From 1967 to 1994, novelist and nonfiction author Toshio Sakamoto worked as a guard, supervisor and warden in seven of Japan's penal institutions. Since retiring, he has served as an advisor to TV dramas and film makers, and recently published a book titled "Order to Proceed with an Execution" (Nihon Bungeisha).
In Shukan Taishu (June 9), Sakamoto talks about what an average day is like for a condemned prisoner on Japan's death row. The article was inspired in part by the release last March 27 of 78-year-old convicted killer Iwao Hakamada, who had been incarcerated for 48 years -- the last 34 of which had been spent after his having exhausted all appeals. Hakamada was released after the Shizuoka District Court ordered a retrial on the grounds of prosecutorial misconduct -- a rare but not unprecedented event in Japan.
"While serving as a Ministry of Justice official from 1979 to 1984, I was engaged in a study of conditions for dealing with death row convicts, and met with Mr Hakamada on numerous occasions," says Sakamoto. "Likewise from autumn of 1988, when I served as warden.
"My first impression upon meeting him was that he was a 'good kid.' He seemed determined to prove his innocence and I had doubts that he was the type of person who could have slain a family of four."
Japan currently has 130 prisoners awaiting the Minister of Justice's signoff for their execution. They are incarcerated at seven prisons: Sapporo, Sendai, Tokyo, Nagoya, Osaka, Hiroshima and Fukuoka, with about half the total in Tokyo's Kosuge Prison.
Shukan Taishu provides an illustration of a typical prisoner's solitary cell, which measures slightly less than 4 tatami mats (about 6 square meters), and includes a sink, commode, bedding and a small desk. Prisoners are entitled to a limited number of personal possessions, including items of food they can purchase on their own.
"It might seem like a paradox, but we have to ensure the physical and mental health of death row prisoners, up to the time they are executed," says Sakamoto. "To prevent attempts at suicide, self injury or escape, they are subjected to round-the-clock monitoring by a camera on the ceiling of each cell."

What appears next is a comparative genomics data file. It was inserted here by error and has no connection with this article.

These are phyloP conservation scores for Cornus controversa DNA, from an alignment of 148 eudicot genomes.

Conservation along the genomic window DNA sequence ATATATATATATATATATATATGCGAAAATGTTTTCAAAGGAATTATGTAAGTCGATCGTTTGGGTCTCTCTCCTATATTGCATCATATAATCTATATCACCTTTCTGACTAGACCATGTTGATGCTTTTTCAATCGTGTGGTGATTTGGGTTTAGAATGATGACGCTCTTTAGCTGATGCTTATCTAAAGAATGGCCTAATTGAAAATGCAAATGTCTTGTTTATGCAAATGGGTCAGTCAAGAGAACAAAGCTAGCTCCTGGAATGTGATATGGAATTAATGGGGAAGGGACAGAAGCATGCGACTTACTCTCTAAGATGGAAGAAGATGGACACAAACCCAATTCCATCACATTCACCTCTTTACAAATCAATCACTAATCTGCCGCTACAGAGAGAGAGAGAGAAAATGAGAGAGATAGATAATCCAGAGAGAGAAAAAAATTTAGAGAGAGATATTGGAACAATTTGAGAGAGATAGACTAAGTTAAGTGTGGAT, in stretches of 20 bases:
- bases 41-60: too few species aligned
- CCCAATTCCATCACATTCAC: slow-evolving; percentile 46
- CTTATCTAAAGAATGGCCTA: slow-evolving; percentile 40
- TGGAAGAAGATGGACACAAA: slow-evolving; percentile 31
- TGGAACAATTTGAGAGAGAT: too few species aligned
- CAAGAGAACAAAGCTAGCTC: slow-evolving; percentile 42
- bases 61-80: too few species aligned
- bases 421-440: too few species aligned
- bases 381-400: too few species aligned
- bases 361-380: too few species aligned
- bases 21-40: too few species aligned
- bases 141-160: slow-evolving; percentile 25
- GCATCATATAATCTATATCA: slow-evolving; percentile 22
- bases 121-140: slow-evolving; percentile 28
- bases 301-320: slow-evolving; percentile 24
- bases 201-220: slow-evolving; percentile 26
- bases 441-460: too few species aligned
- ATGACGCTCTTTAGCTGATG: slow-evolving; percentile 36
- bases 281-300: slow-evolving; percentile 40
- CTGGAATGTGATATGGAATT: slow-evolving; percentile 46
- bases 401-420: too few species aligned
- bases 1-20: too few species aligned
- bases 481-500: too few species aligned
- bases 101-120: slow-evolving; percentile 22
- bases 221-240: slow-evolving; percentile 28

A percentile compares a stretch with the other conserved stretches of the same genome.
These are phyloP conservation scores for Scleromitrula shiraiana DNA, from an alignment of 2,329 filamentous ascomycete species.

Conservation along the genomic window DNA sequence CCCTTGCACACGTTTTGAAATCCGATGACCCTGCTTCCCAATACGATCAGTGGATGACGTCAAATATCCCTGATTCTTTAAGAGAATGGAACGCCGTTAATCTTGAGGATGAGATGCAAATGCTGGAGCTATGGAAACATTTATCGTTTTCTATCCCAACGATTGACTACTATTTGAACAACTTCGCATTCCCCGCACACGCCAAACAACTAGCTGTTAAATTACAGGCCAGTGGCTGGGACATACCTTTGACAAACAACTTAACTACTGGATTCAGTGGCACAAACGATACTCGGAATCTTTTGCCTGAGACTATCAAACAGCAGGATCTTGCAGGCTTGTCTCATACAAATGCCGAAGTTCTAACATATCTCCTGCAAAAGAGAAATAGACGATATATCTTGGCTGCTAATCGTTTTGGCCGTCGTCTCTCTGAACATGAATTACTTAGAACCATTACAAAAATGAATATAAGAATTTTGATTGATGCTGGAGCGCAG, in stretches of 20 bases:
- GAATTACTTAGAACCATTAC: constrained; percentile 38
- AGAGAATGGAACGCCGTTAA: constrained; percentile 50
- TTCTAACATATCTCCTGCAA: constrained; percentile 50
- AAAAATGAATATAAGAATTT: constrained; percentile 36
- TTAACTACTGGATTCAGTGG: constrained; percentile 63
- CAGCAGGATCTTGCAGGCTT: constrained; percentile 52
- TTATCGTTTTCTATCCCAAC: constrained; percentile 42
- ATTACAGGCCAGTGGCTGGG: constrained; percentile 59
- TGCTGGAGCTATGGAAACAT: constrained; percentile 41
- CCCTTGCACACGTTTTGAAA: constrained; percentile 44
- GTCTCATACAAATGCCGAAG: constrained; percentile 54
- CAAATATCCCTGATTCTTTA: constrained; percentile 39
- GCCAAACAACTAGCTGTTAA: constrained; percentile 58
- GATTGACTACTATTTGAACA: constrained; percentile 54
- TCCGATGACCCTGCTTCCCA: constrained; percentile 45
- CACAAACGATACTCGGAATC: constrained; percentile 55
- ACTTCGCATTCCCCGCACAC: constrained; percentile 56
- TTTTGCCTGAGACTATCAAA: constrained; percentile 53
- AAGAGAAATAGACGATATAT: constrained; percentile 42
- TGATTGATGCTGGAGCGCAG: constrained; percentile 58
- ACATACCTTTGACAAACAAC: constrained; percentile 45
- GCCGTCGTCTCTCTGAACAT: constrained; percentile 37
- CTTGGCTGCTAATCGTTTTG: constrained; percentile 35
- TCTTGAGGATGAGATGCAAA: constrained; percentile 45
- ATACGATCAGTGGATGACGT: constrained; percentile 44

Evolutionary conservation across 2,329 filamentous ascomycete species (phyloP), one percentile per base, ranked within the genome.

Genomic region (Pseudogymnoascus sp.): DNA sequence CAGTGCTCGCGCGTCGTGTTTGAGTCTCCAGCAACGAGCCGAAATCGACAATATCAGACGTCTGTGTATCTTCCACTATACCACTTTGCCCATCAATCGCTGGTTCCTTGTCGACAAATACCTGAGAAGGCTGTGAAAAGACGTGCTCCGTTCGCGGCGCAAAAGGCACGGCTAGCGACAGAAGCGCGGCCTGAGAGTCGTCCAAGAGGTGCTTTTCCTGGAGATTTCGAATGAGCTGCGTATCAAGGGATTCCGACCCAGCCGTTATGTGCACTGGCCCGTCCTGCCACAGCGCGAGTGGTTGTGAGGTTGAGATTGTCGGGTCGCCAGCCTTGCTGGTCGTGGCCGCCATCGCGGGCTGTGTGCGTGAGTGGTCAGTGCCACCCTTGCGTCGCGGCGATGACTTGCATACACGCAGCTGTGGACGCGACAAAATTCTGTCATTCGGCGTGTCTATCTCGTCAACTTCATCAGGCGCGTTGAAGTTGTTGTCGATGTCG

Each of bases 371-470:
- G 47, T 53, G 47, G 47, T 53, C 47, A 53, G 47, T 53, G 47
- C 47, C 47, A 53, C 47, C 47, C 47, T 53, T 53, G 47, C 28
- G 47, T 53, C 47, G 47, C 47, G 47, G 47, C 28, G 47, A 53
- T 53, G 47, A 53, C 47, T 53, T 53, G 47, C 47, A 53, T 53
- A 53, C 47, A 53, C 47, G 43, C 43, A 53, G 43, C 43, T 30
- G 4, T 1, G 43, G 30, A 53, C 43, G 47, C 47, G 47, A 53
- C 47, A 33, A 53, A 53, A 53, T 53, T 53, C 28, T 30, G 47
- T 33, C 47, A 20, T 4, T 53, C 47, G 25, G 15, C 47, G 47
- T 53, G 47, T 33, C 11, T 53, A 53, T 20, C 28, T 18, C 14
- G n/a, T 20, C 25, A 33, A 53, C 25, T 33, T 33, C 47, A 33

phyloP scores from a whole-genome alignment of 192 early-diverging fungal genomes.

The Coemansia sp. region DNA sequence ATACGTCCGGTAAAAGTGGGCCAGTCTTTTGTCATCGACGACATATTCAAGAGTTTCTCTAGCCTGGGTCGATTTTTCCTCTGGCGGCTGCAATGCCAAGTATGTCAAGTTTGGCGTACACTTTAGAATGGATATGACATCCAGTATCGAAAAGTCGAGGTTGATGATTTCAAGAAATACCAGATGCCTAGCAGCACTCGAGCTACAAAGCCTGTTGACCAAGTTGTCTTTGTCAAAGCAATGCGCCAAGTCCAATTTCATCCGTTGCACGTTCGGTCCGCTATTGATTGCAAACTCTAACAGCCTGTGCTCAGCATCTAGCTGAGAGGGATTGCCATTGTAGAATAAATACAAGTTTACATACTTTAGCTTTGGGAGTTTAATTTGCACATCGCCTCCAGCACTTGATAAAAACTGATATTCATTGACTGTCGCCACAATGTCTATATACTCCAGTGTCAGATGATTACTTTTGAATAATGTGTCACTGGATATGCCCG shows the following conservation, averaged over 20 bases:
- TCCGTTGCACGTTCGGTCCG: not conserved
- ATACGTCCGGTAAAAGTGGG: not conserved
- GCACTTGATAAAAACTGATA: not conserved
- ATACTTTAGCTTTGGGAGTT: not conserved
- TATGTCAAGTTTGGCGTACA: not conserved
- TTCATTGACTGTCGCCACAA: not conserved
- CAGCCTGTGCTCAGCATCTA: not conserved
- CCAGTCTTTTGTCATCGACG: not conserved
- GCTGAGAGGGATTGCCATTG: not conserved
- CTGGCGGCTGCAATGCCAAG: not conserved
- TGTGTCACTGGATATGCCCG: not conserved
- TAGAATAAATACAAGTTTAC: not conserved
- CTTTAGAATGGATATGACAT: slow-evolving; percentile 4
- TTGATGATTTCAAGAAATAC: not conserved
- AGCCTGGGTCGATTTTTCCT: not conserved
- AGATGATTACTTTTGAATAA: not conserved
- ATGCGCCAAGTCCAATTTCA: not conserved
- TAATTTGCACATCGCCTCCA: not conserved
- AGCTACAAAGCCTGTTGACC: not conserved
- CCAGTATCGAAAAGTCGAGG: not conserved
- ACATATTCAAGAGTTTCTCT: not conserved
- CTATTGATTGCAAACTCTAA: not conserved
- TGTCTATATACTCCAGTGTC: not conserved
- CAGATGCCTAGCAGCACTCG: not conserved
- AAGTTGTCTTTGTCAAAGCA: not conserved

From the time they arise at 7 a.m. until lights go out at 9 p.m., prisoners are obliged to adhere to a rigid schedule that includes three daily meals and morning and evening cell inspections.
Thirty minutes of exercise, such as skipping rope or running in place, is permitted several times a week. The prisoners bathe twice a week (increased to three times during the summer months), with the total allotted time, including shaving, limited to 15 minutes.
"While in their cells they are required to remain seated, and free movement is not allowed," says Sakamoto. "Conversation with prisoners in adjacent cells is strictly prohibited.
"While they can't perform labor in the prison workshop, they can, upon request, seek permission to perform contracted light jobs while seated in their cells, like pasting together department store shopping bags, which might earn them a few thousand yen a month."
Sakamoto says performing work is beneficial in taking their minds off their impending executions, and has a "stabilizing" effect.
"In Kosuge there's nothing for them to see out their window except the corridor. They're not permitted to speak to anyone, and about the only day-to-day variations they encounter are differences in the contents of their meals," he notes.
The length of incarceration before an execution is carried out can be as brief as one to two years, but the average runs from 7 to 8 years. In cases like Hakamada's, where questions were raised over his guilty verdict, some prisoners may spend 30 years or longer on death row.
Sakamoto notes that many new prison guards undergo "culture shock" at the beginning of their careers, and sometimes endure psychological torment at the inflexible rules they are required to enforce. He is also struck by the fact that in Japan, as other countries with the death penalty, such sentences are far more likely to fall upon those who lack power, influence and the economic means to mount a solid legal defense. "The difference is evident to anyone," he remarks.© Japan Today